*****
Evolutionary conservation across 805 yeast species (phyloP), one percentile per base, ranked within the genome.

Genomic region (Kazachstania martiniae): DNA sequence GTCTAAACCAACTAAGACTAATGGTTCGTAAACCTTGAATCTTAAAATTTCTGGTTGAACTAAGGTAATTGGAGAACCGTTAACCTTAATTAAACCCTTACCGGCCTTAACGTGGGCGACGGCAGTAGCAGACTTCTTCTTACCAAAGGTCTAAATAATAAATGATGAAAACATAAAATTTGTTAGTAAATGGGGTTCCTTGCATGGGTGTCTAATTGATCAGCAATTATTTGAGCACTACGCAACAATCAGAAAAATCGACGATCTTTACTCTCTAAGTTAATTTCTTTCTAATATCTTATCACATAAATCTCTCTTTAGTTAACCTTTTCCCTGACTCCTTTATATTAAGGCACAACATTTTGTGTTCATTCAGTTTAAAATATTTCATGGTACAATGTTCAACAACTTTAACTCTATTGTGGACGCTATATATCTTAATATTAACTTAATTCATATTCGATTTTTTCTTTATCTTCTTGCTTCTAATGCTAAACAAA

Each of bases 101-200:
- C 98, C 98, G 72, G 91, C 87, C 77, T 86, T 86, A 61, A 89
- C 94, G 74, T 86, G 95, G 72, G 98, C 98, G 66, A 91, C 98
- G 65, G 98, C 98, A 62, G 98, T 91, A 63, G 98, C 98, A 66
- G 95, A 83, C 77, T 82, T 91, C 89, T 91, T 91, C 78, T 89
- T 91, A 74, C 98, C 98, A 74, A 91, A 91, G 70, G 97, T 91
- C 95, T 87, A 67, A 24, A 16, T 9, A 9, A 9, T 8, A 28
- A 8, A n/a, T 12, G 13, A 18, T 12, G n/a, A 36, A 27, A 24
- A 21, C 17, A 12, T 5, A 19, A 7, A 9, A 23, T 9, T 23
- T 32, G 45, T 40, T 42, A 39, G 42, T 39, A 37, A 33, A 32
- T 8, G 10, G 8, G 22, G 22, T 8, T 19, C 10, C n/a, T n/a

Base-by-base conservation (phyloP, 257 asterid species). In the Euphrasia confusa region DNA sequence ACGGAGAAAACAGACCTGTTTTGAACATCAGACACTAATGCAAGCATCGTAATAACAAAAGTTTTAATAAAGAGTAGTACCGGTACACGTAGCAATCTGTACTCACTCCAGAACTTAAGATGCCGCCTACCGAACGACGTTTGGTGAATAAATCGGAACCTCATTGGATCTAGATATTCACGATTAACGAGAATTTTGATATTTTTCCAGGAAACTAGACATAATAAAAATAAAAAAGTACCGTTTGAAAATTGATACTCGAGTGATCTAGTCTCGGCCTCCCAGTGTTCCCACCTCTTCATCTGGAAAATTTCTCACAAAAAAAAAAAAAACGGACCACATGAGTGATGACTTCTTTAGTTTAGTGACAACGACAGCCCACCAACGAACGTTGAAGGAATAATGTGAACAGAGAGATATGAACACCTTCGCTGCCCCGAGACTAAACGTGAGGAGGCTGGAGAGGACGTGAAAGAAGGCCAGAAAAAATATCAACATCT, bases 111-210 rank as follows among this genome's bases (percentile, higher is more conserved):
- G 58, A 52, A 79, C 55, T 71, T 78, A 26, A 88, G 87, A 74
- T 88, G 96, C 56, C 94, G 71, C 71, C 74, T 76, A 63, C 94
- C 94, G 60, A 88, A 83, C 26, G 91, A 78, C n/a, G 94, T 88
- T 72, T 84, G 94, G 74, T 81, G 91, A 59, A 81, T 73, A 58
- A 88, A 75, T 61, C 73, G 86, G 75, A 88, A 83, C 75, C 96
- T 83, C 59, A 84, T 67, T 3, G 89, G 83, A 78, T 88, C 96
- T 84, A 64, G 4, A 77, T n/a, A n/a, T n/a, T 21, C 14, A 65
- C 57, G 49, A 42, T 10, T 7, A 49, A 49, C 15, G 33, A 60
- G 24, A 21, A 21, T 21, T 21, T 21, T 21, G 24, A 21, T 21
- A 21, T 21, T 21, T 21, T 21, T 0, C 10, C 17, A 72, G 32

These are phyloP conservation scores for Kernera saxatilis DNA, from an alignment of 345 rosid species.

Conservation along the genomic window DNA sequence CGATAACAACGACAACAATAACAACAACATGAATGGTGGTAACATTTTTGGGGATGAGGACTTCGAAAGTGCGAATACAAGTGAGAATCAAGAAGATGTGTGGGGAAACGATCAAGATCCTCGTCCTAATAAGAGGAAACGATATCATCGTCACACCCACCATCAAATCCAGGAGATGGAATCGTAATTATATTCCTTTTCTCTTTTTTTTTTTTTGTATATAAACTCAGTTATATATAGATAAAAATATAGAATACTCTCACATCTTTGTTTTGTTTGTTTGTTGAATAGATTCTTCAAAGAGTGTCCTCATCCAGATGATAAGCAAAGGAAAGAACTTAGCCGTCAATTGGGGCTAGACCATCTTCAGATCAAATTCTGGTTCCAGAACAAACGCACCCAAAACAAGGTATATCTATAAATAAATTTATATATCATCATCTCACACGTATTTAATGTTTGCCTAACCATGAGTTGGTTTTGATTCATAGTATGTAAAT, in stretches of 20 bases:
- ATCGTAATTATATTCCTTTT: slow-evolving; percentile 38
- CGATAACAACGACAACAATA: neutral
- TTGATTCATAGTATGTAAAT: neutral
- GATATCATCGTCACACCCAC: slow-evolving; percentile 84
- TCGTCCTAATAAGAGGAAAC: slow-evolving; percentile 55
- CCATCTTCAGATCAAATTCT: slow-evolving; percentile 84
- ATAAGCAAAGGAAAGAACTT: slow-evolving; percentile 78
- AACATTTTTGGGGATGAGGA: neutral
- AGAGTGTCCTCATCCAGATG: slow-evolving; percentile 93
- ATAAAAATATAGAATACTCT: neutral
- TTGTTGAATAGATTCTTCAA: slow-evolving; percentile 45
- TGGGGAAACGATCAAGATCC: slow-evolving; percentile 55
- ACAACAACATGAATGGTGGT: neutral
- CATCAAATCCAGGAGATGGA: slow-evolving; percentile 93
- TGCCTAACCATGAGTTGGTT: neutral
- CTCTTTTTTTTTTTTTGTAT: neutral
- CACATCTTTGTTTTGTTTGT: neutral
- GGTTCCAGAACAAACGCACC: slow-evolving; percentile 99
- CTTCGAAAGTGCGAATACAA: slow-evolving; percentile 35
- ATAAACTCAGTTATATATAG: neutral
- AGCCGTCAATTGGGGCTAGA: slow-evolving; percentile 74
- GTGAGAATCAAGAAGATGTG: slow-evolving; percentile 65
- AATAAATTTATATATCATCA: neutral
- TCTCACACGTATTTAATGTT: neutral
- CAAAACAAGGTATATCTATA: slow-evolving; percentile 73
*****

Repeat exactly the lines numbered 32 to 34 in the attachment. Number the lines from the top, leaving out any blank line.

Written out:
- CCATCTTCAGATCAAATTCT: slow-evolving; percentile 84
- ATAAGCAAAGGAAAGAACTT: slow-evolving; percentile 78
- AACATTTTTGGGGATGAGGA: neutral